I read all his books up to the late 90s, and then lost interest. Even though reading his new books would be as simple as borrowing from my mother's library, she collects them all. The Shining is generally considered one of his two best though, along with The Stand. Maybe I'll read it the sequel.
WEHT Shelly Duvall?
Does she even work in showbiz, now?
Bleh. Between the script he wrote for the TV remake, and this sequel, King must want to deliberately trash The Shining. The George Lucas of books.
Did he join Joyce Carol Oates in a pact with the devil for the ability to crank out 3 books a year?
"The George Lucas of books."
I can hardly wait to see JarJar Binks make an appearance at the lodge.
File this under "Yet More Sequels We Don't Need"
He'd be putting out more books if it wasn't for the near fatal accident. He had announced his retirement because he said it was too painful to sit for long periods of time. He said he'd still release a few books, but not many. Then he started releasing a lot of books again, but still not quite at the same old rate.
Just a couple of weeks ago I could swear I'd heard he was writing a PREquel to The Shining. Maybe it was some of the chatter around the time of Comic-con.
Did anybody else think that too?
Yes, R7. I heard prequel as well. I assumed that it would tell the story of Grady the caretaker.
I always wanted him to do a sequel to "Salem's Lot." But he said that the story was continued in that crummy "Dark Tower" series that he did, which has all different "kinds" of vampires in it, or something. I never read it; it sounded stupid. I know Father Callahan was in it. But I don't think it really had anything to do with the doomed town of "Salem's Lot."
I read a long time ago that he was considering a sequel to SA and that the plot was something like this. Mark Petrie is now a priest; he gets a phone call from his mother, his mother whose murder he witnessed. She says to him "I'm still alive...they're hurting me..." So Mark and Ben go back to Salem's Lot and then...well, use your imagination. Sounded pretty scary to me. But I guess King just chucked that storyline in favor of the "Dark Tower" mess. A shame. I think it would have been great to have Mark and Ben go back to Salem's Lot and fight the vampires again.
He did do that one short story that was a sequel to 'Salem's Lot. The vampires won.
I want to see Dinosours!
I was really excited when the sequel to "The Talisman" (Black House) came out a few years ago. "The Talisman" was one of my favorite books a a kid.
Having read that, I can say I am not too excited about this.
King needs to pack it in, or stick with short stories (which he is much better at writing).
R7/R8, there was a report of a film studio looking to do another Shining film that would be either a prequel OR a sequel.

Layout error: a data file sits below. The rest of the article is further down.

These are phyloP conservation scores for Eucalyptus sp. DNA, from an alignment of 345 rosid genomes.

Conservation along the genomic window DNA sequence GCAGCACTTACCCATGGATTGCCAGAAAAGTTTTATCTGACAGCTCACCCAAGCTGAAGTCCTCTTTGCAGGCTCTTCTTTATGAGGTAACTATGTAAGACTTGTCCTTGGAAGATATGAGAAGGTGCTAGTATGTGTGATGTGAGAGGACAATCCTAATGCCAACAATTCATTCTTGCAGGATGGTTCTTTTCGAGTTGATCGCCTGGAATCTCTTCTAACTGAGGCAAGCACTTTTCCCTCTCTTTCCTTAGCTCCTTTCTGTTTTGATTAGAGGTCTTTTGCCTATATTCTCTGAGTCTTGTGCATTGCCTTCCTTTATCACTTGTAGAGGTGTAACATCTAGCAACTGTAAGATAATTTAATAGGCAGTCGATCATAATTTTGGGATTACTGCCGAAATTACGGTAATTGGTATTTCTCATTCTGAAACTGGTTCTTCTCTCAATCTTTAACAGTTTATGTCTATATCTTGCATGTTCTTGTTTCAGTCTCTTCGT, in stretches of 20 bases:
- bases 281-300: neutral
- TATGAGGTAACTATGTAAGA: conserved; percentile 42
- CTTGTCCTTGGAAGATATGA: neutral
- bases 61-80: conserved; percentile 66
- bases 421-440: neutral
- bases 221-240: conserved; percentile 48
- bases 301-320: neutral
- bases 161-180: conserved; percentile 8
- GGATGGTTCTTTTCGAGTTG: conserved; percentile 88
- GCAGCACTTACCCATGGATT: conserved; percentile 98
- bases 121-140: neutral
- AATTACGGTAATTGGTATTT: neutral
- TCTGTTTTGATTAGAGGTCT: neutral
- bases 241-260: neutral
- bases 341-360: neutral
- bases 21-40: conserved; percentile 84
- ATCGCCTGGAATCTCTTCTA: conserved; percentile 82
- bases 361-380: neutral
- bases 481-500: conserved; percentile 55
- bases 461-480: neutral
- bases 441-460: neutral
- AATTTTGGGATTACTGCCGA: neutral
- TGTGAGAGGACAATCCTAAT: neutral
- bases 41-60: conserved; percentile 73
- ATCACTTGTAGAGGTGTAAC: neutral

It would probably make sense for them to just film whatever King's writing, but if they have wider rights then they might do a prequel instead. Especially if what King comes up with is less than great.
I know there are a lot of people who think he's a hack but I love him. Plus he's from the best state ever. I am the Maine troll.
Love his house.
Perfect example of Maine architecture.
I could even see a Shining prequel as an HBO TV series. Every week, another room, another calamity. The ghost of Grady could host.
[quote]Just a couple of weeks ago I could swear I'd heard he was writing a PREquel to The Shining. Maybe it was some of the chatter around the time of Comic-con. Did anybody else think that too?
[quote]Yes, [R7]. I heard prequel as well.
Nobody clicks on the links and reads? The article states that he is writing a sequel and that they are filming a prequel.
I stopped reading his cheesy books after The Tommyknockers, which is basically an unofficial "remake" (read rip-off) of It Came From Outer Space. Stephen King has almost no original ideas. He borrows so much from other sources that he makes Madonna and Lady Gaga look like the paragons of originality. In fact King admitted that he was "inspired" to write The Shining after he read Burnt Offerings. If you look at both films, they're almost identical.
Sounds like a good idea for an American Horror Story series R15.
"He did do that one short story that was a sequel to 'Salem's Lot. The vampires won."
That short story was called "One For The Road." It was very effective. You can find it in his short story collection "Night Shift." It mentions that Salem's Lot got "burned out" a while back and that things got "better" but then they started back up again, and that it was "full of vampires." People who lived around the area avoided the Lot like the plague, but sometimes idiots from other states or areas would come to the Lot and...you know the rest.
The vampires in Salem's Lot were traditional, soulless blood-suckers with red eyes and corpse-white skin and foul breath, just like vampires are supposed to be. Which is why they were so terrifying. I loved Salem's Lot; it was one of the scariest horror novels I ever read.
[quote]Love his house.
His security tab must be enormous even if he can afford it. I used to love Queen Anne houses, but they're beginning to creep me out.
I enjoyed his earlier books enormously, but I just don't have the patience anymore to wade through his 800-page efforts.
I liked the one about Kennedy and Oswald better than anything he's done for a long time. (He came out with a book of short stories that was ok, too.)
Hasn't written anything of worth since the early 80's.